In scientific research on what makes articles go viral, amusing stories were shared more frequently than less amusing ones.
Berger and Milkman found that two features predictably determined an article’s success: how positive its message was and how much it excited its reader.
While emotion and arousal top the list, a few additional factors seem to make a big difference. First, he told me, you need to create social currency—something that makes people feel that they’re not only smart but in the know.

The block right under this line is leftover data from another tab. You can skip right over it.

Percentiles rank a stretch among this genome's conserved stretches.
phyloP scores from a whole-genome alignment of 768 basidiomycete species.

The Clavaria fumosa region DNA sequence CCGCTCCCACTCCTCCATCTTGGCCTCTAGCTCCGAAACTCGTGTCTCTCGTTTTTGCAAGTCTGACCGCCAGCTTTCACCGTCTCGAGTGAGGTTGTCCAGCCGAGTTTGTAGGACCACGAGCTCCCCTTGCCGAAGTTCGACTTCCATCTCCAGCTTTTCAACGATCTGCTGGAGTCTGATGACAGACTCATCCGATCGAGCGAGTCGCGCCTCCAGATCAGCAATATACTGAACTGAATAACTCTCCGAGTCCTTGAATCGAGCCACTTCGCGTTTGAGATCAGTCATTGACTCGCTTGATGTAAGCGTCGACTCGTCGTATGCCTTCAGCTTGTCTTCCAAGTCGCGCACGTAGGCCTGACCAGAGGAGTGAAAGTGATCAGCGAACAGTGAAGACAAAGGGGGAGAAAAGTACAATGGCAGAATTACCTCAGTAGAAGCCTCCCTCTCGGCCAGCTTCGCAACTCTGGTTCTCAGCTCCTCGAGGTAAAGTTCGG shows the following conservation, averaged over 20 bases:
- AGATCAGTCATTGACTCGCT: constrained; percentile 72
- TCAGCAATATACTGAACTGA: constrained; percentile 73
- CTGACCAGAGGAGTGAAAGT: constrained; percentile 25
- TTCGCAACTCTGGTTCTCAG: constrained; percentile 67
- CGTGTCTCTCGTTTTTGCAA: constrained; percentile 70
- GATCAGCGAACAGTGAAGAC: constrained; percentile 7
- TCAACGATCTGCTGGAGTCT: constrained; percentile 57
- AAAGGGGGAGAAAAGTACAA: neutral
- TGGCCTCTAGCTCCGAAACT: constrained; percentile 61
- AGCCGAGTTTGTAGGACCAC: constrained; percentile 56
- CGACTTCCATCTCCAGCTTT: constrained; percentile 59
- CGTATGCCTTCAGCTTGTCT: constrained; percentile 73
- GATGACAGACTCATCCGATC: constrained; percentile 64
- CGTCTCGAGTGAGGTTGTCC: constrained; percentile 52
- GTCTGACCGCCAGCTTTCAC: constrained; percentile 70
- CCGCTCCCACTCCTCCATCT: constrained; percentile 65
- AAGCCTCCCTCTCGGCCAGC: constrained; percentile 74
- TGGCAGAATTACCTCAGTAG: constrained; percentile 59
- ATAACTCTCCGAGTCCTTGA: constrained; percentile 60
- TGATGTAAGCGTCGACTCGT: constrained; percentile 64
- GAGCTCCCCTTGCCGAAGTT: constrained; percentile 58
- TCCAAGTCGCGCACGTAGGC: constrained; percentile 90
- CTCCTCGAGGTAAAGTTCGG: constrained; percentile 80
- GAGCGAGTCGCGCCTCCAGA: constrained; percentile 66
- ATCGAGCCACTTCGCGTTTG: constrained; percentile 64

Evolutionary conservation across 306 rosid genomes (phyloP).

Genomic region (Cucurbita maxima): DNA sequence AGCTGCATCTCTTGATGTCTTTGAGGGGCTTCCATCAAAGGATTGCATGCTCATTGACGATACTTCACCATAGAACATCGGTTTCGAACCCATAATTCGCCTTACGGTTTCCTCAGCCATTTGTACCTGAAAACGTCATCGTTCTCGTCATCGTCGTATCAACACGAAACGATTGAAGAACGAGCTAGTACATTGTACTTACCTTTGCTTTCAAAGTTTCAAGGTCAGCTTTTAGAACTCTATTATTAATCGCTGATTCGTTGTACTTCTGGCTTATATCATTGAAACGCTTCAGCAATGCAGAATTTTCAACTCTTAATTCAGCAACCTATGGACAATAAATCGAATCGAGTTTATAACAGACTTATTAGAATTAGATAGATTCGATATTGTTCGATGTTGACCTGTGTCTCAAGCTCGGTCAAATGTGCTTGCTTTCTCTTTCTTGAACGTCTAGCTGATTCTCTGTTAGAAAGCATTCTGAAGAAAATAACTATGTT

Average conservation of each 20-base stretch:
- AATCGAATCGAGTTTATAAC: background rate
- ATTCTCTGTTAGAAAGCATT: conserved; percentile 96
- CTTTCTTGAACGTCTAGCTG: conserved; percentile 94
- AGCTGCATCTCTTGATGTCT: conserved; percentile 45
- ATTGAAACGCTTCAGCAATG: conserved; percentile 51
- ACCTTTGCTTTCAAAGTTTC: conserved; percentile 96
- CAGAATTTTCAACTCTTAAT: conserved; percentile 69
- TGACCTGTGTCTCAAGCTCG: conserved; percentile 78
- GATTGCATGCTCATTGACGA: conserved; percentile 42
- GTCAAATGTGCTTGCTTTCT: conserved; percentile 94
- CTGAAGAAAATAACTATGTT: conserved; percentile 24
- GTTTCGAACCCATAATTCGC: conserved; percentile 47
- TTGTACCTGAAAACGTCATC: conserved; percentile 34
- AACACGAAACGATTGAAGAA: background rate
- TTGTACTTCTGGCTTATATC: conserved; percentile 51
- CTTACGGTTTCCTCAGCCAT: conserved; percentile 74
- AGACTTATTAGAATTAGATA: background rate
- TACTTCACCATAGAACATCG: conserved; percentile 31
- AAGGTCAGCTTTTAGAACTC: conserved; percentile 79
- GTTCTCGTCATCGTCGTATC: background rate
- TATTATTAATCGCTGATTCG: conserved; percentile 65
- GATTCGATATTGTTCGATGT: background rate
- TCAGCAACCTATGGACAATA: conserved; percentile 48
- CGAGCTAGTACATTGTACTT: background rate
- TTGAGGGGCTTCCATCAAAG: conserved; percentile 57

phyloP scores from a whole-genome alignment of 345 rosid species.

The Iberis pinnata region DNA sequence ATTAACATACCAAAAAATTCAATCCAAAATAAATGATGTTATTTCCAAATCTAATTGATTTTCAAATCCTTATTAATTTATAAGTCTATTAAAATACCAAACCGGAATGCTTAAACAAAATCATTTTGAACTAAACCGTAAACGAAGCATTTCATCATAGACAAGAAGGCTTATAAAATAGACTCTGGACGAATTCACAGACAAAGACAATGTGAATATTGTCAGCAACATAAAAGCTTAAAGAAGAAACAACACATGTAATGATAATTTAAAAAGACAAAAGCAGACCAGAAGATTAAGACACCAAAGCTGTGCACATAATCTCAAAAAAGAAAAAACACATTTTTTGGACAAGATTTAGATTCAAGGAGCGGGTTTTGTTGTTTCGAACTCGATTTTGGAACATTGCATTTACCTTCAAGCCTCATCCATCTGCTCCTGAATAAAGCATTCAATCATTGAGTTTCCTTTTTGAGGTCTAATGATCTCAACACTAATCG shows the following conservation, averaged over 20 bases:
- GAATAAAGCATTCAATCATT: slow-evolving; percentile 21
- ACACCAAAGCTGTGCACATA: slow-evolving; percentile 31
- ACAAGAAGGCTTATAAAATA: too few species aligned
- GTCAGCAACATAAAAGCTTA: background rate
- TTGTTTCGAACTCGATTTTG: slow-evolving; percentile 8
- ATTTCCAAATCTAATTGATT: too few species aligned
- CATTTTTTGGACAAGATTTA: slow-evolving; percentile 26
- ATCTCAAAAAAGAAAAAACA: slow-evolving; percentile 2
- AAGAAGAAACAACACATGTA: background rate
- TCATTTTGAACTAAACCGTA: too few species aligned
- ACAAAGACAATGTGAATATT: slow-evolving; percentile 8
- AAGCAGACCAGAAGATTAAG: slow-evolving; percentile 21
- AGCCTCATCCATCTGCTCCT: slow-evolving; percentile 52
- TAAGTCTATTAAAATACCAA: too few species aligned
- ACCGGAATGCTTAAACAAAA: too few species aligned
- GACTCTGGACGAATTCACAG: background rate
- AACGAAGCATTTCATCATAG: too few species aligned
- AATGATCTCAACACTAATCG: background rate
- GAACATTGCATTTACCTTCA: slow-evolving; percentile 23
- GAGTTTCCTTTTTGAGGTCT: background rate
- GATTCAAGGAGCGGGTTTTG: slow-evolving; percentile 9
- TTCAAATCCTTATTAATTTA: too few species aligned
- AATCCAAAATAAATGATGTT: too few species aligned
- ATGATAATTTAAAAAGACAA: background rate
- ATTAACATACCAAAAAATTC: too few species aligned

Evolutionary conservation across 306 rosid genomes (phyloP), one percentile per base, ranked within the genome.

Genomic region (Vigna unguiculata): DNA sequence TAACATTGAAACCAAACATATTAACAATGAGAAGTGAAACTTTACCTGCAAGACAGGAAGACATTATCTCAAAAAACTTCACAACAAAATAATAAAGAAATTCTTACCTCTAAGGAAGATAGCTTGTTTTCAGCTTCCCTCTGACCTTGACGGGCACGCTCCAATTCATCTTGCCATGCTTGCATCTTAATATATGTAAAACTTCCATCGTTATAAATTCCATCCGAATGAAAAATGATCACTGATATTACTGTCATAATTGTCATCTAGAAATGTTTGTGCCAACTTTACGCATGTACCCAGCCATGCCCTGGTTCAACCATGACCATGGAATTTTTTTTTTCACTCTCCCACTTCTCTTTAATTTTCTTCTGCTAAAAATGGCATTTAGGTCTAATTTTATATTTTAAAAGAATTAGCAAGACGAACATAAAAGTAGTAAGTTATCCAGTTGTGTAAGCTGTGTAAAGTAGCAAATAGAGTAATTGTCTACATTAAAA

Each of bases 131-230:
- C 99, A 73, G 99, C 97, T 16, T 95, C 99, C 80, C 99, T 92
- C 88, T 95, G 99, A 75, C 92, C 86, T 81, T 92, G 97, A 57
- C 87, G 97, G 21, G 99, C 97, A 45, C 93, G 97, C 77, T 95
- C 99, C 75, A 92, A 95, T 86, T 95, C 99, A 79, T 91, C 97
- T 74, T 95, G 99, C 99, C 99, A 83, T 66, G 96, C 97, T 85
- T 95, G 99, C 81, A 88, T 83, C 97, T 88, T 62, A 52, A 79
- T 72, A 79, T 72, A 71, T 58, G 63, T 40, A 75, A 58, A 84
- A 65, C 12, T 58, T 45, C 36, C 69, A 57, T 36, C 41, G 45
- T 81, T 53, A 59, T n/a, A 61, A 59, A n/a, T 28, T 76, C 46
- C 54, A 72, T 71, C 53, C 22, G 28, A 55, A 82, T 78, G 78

The presence of a memory-inducing trigger is also important. We share what we’re thinking about—and we think about the things we can remember.
Lists also get shared because of another feature that Berger often finds successful: the promise of practical value.
A final predictor of success is the quality of the story itself. “People love stories. The more you see your story as part of a broader narrative, the better,” Berger says.
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